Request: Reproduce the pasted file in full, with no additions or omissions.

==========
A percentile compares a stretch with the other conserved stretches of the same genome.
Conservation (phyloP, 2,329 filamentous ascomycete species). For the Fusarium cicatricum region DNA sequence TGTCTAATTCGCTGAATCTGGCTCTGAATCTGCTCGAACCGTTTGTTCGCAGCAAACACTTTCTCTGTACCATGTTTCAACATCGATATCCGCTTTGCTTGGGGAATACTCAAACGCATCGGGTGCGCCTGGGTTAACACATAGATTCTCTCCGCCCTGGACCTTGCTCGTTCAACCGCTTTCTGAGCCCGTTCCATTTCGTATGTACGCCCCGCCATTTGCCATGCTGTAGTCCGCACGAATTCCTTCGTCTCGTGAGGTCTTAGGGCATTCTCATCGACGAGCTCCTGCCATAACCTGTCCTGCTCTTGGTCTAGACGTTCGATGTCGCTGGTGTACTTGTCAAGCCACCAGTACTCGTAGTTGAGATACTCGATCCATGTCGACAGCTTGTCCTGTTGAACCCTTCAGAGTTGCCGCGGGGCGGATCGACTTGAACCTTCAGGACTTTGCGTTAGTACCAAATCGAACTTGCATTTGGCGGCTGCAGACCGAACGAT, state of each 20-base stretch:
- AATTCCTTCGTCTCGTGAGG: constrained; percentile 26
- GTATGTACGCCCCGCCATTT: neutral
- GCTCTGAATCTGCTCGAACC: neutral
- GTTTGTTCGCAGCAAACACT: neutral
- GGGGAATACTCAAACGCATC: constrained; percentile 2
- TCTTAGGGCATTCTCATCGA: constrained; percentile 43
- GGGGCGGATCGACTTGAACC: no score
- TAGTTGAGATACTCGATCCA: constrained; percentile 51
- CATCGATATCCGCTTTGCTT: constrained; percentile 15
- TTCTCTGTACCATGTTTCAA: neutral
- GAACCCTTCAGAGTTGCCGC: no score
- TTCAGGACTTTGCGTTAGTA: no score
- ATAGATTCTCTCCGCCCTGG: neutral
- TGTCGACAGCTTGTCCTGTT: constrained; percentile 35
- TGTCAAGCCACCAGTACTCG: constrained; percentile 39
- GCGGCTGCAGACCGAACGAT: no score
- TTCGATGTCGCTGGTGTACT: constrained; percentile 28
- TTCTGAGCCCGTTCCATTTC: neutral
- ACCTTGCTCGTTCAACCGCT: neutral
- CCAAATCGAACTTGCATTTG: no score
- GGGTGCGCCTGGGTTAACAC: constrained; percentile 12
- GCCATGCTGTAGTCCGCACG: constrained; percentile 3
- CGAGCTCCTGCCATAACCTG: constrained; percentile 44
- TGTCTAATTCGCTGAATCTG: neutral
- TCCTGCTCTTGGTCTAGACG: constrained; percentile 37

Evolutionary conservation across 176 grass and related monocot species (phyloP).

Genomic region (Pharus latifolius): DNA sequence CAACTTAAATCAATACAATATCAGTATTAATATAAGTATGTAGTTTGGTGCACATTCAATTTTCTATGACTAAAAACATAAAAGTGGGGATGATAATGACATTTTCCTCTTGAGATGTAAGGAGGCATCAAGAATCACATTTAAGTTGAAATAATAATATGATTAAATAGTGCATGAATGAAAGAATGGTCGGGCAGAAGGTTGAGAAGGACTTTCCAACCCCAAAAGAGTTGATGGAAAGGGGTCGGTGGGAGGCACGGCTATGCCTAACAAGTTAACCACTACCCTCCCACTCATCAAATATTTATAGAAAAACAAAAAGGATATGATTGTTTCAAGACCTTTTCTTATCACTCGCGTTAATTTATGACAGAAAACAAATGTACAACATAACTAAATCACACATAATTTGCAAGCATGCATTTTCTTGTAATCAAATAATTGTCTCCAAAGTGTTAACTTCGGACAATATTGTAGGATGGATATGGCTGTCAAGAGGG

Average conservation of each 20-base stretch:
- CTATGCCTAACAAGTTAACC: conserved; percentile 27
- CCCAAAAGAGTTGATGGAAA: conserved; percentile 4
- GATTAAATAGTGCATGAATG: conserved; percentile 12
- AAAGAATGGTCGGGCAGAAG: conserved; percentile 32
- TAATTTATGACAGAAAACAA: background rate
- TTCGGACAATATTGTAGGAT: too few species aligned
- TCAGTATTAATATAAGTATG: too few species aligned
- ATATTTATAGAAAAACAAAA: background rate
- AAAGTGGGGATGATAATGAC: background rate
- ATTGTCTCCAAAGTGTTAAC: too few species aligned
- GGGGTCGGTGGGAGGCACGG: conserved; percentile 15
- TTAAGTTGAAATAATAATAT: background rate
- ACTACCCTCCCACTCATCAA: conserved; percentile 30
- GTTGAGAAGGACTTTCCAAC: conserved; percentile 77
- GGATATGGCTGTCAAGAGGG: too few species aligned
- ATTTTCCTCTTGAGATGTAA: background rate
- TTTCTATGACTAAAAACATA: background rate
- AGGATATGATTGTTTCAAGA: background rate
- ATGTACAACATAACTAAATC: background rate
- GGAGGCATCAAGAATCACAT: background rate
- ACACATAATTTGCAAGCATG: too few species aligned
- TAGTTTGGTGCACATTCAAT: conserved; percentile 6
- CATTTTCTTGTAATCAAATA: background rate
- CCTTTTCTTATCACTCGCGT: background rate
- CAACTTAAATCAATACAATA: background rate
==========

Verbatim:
A percentile compares a stretch with the other conserved stretches of the same genome.
Conservation (phyloP, 2,329 filamentous ascomycete species). For the Fusarium cicatricum region DNA sequence TGTCTAATTCGCTGAATCTGGCTCTGAATCTGCTCGAACCGTTTGTTCGCAGCAAACACTTTCTCTGTACCATGTTTCAACATCGATATCCGCTTTGCTTGGGGAATACTCAAACGCATCGGGTGCGCCTGGGTTAACACATAGATTCTCTCCGCCCTGGACCTTGCTCGTTCAACCGCTTTCTGAGCCCGTTCCATTTCGTATGTACGCCCCGCCATTTGCCATGCTGTAGTCCGCACGAATTCCTTCGTCTCGTGAGGTCTTAGGGCATTCTCATCGACGAGCTCCTGCCATAACCTGTCCTGCTCTTGGTCTAGACGTTCGATGTCGCTGGTGTACTTGTCAAGCCACCAGTACTCGTAGTTGAGATACTCGATCCATGTCGACAGCTTGTCCTGTTGAACCCTTCAGAGTTGCCGCGGGGCGGATCGACTTGAACCTTCAGGACTTTGCGTTAGTACCAAATCGAACTTGCATTTGGCGGCTGCAGACCGAACGAT, state of each 20-base stretch:
- AATTCCTTCGTCTCGTGAGG: constrained; percentile 26
- GTATGTACGCCCCGCCATTT: neutral
- GCTCTGAATCTGCTCGAACC: neutral
- GTTTGTTCGCAGCAAACACT: neutral
- GGGGAATACTCAAACGCATC: constrained; percentile 2
- TCTTAGGGCATTCTCATCGA: constrained; percentile 43
- GGGGCGGATCGACTTGAACC: no score
- TAGTTGAGATACTCGATCCA: constrained; percentile 51
- CATCGATATCCGCTTTGCTT: constrained; percentile 15
- TTCTCTGTACCATGTTTCAA: neutral
- GAACCCTTCAGAGTTGCCGC: no score
- TTCAGGACTTTGCGTTAGTA: no score
- ATAGATTCTCTCCGCCCTGG: neutral
- TGTCGACAGCTTGTCCTGTT: constrained; percentile 35
- TGTCAAGCCACCAGTACTCG: constrained; percentile 39
- GCGGCTGCAGACCGAACGAT: no score
- TTCGATGTCGCTGGTGTACT: constrained; percentile 28
- TTCTGAGCCCGTTCCATTTC: neutral
- ACCTTGCTCGTTCAACCGCT: neutral
- CCAAATCGAACTTGCATTTG: no score
- GGGTGCGCCTGGGTTAACAC: constrained; percentile 12
- GCCATGCTGTAGTCCGCACG: constrained; percentile 3
- CGAGCTCCTGCCATAACCTG: constrained; percentile 44
- TGTCTAATTCGCTGAATCTG: neutral
- TCCTGCTCTTGGTCTAGACG: constrained; percentile 37

Evolutionary conservation across 176 grass and related monocot species (phyloP).

Genomic region (Pharus latifolius): DNA sequence CAACTTAAATCAATACAATATCAGTATTAATATAAGTATGTAGTTTGGTGCACATTCAATTTTCTATGACTAAAAACATAAAAGTGGGGATGATAATGACATTTTCCTCTTGAGATGTAAGGAGGCATCAAGAATCACATTTAAGTTGAAATAATAATATGATTAAATAGTGCATGAATGAAAGAATGGTCGGGCAGAAGGTTGAGAAGGACTTTCCAACCCCAAAAGAGTTGATGGAAAGGGGTCGGTGGGAGGCACGGCTATGCCTAACAAGTTAACCACTACCCTCCCACTCATCAAATATTTATAGAAAAACAAAAAGGATATGATTGTTTCAAGACCTTTTCTTATCACTCGCGTTAATTTATGACAGAAAACAAATGTACAACATAACTAAATCACACATAATTTGCAAGCATGCATTTTCTTGTAATCAAATAATTGTCTCCAAAGTGTTAACTTCGGACAATATTGTAGGATGGATATGGCTGTCAAGAGGG

Average conservation of each 20-base stretch:
- CTATGCCTAACAAGTTAACC: conserved; percentile 27
- CCCAAAAGAGTTGATGGAAA: conserved; percentile 4
- GATTAAATAGTGCATGAATG: conserved; percentile 12
- AAAGAATGGTCGGGCAGAAG: conserved; percentile 32
- TAATTTATGACAGAAAACAA: background rate
- TTCGGACAATATTGTAGGAT: too few species aligned
- TCAGTATTAATATAAGTATG: too few species aligned
- ATATTTATAGAAAAACAAAA: background rate
- AAAGTGGGGATGATAATGAC: background rate
- ATTGTCTCCAAAGTGTTAAC: too few species aligned
- GGGGTCGGTGGGAGGCACGG: conserved; percentile 15
- TTAAGTTGAAATAATAATAT: background rate
- ACTACCCTCCCACTCATCAA: conserved; percentile 30
- GTTGAGAAGGACTTTCCAAC: conserved; percentile 77
- GGATATGGCTGTCAAGAGGG: too few species aligned
- ATTTTCCTCTTGAGATGTAA: background rate
- TTTCTATGACTAAAAACATA: background rate
- AGGATATGATTGTTTCAAGA: background rate
- ATGTACAACATAACTAAATC: background rate
- GGAGGCATCAAGAATCACAT: background rate
- ACACATAATTTGCAAGCATG: too few species aligned
- TAGTTTGGTGCACATTCAAT: conserved; percentile 6
- CATTTTCTTGTAATCAAATA: background rate
- CCTTTTCTTATCACTCGCGT: background rate
- CAACTTAAATCAATACAATA: background rate